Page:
Tuesday, July 22, 2008
In the 1950s, economist Charles Tiebout argued that people can choose where to live based on government. Citizens can choose, for example, whether to live a town that is noted for good schools, on one hand, or low taxes, on the other hand. Evidence of a vigorous marketplace for communities is evident in how Americans are segregating themselves politically, according to a new book by Bill Bishop, called “The Big Sort.” Statistics show that, among other things, far more American counties today than in the past tend to vote overwhelming for one candidate or the other.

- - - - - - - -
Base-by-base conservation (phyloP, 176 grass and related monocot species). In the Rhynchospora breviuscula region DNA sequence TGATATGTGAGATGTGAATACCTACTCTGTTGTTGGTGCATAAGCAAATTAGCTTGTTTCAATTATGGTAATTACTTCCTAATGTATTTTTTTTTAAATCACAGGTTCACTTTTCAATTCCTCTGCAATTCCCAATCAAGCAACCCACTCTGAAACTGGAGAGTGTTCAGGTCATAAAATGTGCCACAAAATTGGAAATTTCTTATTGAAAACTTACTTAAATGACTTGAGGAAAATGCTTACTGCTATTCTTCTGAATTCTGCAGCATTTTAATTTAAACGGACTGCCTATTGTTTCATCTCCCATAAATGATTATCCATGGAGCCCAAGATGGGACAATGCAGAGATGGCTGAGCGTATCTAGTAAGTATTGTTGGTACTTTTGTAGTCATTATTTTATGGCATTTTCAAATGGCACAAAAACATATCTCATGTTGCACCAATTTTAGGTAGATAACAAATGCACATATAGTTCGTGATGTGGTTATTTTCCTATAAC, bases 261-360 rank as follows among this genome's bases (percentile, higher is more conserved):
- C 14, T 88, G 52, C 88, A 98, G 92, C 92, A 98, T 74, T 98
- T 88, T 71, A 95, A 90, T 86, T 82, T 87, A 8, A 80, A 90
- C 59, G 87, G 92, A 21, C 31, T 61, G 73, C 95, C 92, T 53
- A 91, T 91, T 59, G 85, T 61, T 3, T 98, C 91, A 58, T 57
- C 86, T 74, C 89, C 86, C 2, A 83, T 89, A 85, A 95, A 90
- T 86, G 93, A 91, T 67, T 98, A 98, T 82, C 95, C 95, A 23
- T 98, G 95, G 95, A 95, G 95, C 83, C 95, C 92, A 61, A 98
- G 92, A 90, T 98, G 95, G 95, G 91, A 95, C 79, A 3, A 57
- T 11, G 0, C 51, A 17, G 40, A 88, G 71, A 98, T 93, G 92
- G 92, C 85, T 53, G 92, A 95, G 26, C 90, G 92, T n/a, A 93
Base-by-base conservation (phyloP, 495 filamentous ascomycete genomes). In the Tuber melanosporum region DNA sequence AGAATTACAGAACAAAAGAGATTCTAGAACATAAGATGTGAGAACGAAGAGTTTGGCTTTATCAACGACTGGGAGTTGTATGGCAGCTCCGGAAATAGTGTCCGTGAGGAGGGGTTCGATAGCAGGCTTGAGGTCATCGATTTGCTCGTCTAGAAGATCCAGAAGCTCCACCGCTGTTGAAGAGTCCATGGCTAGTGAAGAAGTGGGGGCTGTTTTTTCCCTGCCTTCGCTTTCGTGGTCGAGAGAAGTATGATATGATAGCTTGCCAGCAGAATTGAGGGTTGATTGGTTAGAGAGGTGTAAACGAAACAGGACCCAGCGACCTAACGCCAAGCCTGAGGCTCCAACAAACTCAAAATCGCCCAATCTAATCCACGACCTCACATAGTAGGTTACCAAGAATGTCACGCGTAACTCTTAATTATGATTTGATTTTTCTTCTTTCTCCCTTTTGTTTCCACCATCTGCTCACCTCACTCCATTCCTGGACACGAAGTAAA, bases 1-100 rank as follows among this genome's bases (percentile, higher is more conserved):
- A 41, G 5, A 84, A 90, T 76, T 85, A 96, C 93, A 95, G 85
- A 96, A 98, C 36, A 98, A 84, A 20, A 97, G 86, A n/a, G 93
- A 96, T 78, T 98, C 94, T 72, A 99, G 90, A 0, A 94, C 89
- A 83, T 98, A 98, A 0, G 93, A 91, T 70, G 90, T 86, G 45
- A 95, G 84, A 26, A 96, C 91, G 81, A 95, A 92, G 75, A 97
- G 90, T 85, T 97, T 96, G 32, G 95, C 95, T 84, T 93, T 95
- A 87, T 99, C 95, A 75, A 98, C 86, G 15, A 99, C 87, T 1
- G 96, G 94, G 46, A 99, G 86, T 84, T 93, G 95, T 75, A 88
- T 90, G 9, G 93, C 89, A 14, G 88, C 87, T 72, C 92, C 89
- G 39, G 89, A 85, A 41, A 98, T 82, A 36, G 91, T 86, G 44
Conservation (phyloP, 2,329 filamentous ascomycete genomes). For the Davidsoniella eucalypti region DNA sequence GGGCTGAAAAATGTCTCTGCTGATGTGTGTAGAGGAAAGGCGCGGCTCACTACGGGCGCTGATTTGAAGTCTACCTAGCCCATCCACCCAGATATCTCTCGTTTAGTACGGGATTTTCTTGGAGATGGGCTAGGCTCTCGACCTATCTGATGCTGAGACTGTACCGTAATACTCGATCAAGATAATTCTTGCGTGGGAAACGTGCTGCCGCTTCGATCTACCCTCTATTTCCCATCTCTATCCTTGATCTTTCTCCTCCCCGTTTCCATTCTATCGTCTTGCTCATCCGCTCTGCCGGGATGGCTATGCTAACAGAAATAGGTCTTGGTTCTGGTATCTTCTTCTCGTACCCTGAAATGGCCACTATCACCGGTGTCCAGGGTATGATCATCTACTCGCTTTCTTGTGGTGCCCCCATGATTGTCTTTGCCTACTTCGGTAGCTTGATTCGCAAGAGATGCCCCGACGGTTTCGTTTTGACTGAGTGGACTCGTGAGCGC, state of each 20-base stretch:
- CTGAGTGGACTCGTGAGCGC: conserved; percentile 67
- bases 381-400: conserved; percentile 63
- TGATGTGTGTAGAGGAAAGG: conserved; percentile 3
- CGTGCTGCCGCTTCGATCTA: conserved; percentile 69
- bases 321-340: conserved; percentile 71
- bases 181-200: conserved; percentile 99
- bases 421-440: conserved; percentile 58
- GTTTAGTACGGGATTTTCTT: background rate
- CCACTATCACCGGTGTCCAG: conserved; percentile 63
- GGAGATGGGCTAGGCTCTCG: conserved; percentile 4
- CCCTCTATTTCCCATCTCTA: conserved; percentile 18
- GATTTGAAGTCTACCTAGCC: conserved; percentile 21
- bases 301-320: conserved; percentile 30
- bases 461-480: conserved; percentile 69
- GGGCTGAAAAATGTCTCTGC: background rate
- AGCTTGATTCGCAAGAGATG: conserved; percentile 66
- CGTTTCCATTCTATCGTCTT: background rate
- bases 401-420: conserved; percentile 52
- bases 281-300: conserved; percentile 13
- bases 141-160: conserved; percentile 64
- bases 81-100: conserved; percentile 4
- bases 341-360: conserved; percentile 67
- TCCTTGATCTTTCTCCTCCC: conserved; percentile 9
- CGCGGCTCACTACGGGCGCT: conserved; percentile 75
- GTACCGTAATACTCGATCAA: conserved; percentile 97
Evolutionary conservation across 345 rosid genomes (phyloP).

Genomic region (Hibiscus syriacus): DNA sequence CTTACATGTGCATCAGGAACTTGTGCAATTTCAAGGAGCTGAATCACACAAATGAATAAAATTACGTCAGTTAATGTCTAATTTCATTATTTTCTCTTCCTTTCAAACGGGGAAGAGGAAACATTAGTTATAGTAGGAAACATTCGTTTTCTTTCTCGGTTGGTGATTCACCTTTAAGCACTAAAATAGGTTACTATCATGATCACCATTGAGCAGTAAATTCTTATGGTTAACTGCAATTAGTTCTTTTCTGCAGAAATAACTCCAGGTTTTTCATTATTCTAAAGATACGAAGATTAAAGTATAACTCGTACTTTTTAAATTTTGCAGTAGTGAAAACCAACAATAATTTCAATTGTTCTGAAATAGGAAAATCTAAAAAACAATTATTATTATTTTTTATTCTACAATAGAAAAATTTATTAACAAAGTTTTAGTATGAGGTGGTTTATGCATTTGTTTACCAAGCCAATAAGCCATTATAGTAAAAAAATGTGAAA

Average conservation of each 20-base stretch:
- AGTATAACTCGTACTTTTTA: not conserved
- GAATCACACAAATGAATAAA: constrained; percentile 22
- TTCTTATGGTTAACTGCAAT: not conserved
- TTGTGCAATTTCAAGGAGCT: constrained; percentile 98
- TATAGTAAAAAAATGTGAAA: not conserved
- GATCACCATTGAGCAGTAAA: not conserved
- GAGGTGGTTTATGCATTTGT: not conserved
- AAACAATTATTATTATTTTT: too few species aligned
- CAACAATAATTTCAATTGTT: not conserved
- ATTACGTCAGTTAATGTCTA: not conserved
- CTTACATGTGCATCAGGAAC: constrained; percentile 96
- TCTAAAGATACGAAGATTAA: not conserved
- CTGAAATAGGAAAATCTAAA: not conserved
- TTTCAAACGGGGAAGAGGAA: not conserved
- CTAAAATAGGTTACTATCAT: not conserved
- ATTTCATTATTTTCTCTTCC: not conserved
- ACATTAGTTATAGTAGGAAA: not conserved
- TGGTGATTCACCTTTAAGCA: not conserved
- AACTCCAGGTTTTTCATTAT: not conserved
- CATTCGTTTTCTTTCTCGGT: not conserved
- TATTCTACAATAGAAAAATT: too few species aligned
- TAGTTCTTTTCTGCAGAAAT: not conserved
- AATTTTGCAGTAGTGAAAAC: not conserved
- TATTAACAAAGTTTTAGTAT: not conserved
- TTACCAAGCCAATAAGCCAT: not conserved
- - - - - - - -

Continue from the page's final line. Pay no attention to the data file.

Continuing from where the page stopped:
Suburbanization certainly exacerbates this trend: As the boss no longer lives in the same jurisdiction as the employee, each is less likely to encounter persons of differing political viewpoints in the community. Some argue that this political segregation is socially corrosive. How could land use law fight this trend? By allowing or encouraging more low-cost housing nearby high-cost residences, of course.
And I promise that this will be one of my last references to political campaigns as 2008 wears on …
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